PREVIEW: Sudden Death is a Bruin
By Rob Newell
May 29, 2018
Day four of the MLF Challenge Cup out of Natchez, Miss., and Vidalia, La., brings the fans’ favorite round – Sudden Death – where nine anglers “race” to the cut weight and only four advance to the Championship Round.
Today’s competition moves to yet another oxbow lake in Eastern Louisiana called Lake Bruin where the cut weight has been set at 22 pounds.
Bruin is a true Mississippi River oxbow that was formed thousands of years ago when the Mighty Mississippi cut another course through the land, leaving Bruin as an oxbow. In recent history, modern flood control levees have been installed, officially cutting Bruin off from the main river and raising its elevation with a higher spillway.
Today Bruin is a 2850-acre lake that is about 10 miles long with depth ranges down to 22 feet, making it a relatively deep lake for an oxbow. The lakeshore is jam-packed with houses, cabins and large docks, known as “camps” in Louisiana. In between the docks are plenty of cypress trees and emergent vegetation. In sum, Bruin looks like bass fishing heaven and those fishing today’s Sudden Death are licking their chops to sample Bruin’s waters.
As the caravan comes to a halt at Lake Bruin State Park, Bobby Lane is all smiles. After discovering a hot bite in the first period of the Elimination Round on Cocodrie Lake to qualify for Sudden Death, Lane is glad to be back on an oxbow.
“There have been plenty of times in MLF where the ‘local guy’ didn’t advance. This format is all about fishing the day, fishing the moment and avoiding the bad decisions that can leave you in the dust.”
“Well, here we are again, on a bayou in the middle of nowhere – I love it,” said Lane. “This kind of shallow water fishing suits me just fine.”
Lane got off to smoking start on Cocodrie, catching over 18 pounds in the first period.
“I got on a deal right off the bat where I found fish set up on outside pieces of cover,” he said. “Any piece of wood out there off the bank had a fish on it. It was an early morning deal, which is typical of this time of year: you get a hot early morning bite, a lull, and then things pick up again in the afternoon when it warms back up. The morning was great, but then things came to a screeching halt for me – I never figured out how to get that afternoon bite going.”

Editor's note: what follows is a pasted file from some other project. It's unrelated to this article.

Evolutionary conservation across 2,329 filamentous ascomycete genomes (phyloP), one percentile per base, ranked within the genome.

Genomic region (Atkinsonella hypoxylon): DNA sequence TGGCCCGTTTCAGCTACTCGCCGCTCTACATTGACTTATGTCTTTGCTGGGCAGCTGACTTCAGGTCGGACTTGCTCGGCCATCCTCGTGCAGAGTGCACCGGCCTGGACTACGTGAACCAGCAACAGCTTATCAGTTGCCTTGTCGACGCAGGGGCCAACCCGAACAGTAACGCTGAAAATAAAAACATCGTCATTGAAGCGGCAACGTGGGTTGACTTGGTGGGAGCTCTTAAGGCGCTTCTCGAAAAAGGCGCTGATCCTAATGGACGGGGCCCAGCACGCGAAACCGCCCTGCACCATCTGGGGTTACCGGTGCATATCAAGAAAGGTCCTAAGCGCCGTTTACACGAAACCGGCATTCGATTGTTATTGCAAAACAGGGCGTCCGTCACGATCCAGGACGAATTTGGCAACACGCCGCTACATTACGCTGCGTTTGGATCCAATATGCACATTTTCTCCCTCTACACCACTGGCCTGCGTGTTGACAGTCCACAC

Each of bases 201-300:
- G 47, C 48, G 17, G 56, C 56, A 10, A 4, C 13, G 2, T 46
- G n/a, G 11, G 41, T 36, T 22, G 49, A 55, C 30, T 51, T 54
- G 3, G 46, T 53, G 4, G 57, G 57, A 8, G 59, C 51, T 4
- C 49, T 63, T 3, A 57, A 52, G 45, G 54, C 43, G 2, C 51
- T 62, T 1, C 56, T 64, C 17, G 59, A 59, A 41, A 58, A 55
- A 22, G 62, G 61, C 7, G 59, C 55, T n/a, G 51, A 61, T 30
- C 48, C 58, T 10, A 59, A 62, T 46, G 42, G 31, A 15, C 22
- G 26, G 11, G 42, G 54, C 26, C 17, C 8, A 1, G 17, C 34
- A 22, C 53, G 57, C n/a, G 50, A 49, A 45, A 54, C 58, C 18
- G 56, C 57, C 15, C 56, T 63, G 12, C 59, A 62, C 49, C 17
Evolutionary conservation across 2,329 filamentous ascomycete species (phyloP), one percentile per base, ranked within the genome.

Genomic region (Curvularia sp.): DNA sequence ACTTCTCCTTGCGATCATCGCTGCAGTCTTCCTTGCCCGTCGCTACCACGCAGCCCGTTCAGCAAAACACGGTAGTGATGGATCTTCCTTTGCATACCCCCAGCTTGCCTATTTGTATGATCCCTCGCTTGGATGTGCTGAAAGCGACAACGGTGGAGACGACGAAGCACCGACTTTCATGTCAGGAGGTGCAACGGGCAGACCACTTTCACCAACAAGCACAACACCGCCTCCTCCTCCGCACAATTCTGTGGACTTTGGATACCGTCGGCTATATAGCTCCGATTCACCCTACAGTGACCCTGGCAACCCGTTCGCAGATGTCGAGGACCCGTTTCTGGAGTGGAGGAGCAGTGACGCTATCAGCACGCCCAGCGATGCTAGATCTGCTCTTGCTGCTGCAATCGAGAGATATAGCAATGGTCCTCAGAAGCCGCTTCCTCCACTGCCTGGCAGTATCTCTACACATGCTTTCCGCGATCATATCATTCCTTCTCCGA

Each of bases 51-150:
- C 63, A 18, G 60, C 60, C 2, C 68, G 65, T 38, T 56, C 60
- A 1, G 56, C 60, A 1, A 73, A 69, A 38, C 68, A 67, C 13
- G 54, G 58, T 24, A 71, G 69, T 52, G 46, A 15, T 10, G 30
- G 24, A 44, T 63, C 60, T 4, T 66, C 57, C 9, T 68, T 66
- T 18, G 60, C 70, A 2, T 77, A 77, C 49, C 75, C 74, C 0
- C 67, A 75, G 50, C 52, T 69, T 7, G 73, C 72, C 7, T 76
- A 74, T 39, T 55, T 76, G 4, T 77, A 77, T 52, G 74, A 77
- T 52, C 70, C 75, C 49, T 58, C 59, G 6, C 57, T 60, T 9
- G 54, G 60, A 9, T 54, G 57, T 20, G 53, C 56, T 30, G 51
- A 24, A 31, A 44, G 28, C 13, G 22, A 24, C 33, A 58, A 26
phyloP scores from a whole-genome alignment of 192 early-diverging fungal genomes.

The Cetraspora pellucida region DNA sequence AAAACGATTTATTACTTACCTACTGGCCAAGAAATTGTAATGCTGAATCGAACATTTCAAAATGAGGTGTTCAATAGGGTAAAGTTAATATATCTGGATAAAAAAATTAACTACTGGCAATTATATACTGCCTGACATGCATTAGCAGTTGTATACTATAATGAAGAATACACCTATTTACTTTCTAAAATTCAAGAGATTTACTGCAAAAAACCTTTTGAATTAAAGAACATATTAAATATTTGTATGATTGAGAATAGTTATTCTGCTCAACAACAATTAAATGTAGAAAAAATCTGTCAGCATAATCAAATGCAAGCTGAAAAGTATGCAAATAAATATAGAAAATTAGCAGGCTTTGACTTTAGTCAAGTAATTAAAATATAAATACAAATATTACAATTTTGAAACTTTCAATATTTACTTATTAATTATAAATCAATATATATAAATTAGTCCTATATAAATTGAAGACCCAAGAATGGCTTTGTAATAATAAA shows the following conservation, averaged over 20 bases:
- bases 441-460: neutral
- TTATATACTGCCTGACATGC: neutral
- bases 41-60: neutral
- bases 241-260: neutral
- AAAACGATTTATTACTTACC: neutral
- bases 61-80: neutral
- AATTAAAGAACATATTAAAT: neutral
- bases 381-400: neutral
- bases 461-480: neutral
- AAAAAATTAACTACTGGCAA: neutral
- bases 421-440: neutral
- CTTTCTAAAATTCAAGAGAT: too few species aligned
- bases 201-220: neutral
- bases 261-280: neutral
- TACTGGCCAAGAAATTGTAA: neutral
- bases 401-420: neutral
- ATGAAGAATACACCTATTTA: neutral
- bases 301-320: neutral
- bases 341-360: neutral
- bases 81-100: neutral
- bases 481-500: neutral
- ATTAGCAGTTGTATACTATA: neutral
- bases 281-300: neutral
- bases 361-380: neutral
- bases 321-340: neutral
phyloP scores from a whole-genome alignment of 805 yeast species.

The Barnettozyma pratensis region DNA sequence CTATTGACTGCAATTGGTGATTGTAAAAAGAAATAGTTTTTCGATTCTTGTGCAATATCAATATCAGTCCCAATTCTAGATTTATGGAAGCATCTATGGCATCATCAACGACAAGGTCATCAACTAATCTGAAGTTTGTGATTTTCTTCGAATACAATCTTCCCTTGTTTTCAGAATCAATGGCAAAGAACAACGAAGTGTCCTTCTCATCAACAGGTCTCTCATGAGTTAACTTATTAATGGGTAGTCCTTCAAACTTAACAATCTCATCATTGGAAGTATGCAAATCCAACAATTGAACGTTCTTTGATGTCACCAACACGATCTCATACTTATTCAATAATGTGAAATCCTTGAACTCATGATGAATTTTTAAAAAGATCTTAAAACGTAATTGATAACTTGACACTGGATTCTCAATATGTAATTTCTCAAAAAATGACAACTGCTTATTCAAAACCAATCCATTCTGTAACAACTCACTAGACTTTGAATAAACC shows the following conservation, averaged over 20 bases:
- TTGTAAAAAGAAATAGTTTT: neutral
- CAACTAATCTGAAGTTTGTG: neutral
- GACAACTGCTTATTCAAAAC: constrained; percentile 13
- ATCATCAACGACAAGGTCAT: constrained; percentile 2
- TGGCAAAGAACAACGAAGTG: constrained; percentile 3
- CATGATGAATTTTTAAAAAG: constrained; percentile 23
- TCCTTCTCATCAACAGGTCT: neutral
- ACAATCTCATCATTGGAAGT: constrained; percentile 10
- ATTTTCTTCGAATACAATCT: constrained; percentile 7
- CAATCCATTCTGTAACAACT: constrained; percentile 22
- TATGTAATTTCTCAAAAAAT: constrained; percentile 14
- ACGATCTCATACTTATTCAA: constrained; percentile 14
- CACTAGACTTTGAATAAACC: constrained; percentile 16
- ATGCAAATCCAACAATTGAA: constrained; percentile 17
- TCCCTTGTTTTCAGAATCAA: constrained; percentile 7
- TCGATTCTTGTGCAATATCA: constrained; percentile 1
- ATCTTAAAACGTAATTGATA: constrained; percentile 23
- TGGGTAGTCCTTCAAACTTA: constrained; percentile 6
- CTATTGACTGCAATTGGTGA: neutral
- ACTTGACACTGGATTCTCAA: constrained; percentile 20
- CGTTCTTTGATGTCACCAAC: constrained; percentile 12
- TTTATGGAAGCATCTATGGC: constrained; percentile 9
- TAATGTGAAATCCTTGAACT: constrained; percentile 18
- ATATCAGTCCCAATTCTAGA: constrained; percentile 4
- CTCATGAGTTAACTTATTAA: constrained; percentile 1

Interestingly, Lane believes oxbows are more color sensitive than major reservoirs.
“Each one of these oxbows has little different water color,” Lane explained. “And I think matching the color of your lure to the water color is pretty important in these kinds of lakes. So I’m probably going to switch up colors a little bit more today to try to dial that in a little better.”
As for the cut weight of 22 pounds, Lane says he is good with it.
“I figure it’s going to take 10 to 12 fish to hit that mark,” he added.
MLF Pro Keith Poche lives in Alabama, but grew up near Natchitoches, La., in the northwestern part of the state, where he fished small ponds as a kid.
“I learned about bass fishing here in Louisiana when I was a kid but I didn’t get serious about tournament fishing until later in life,” said Poche, who qualified fourth during his Elimination Round.
“I’m comfortable with this style of fishing, but just because I’m from Louisiana doesn’t mean much against these guys. They’re comfortable with this style of fishing, too.”
“One thing I’ve learned about these MLF events is that it doesn’t matter if you are fishing in the same state as where you’re from or not,” Poche said. “Everyone thinks you have some kind of advantage when you’re from somewhere. There have been plenty of times in MLF where the ‘local guy’ didn’t advance. This format is all about fishing the day, fishing the moment and avoiding the bad decisions that can leave you in the dust. There is so much more to this game that just having some history spots to start on.”
As dawn began to light up Lake Bruin, Andy Montgomery was trying to get a peek at Bruin’s dock-lined banks from the ramp. For a guy who claimed to have “zero experience” on Louisiana oxbows, Montgomery has had no problem doing battle in the bayous as he took the top spot in his Elimination Round day.
With docks being a wheelhouse structure for Montgomery, he was eyeballing their potential. When asked about the plethora of docks on Bruin, Montgomery just grinned.
“We don’t need to talk about that just yet,” he said as he trimmed a jig skirt. “I need to find something to start on first. Those docks probably will not get good until later in the day when the sun gets up higher and their shadows get a little more defined. With a 22-pound cut weight, there might not be a ‘later in the day,’ so I better be finding something to get off to a faster start than that.”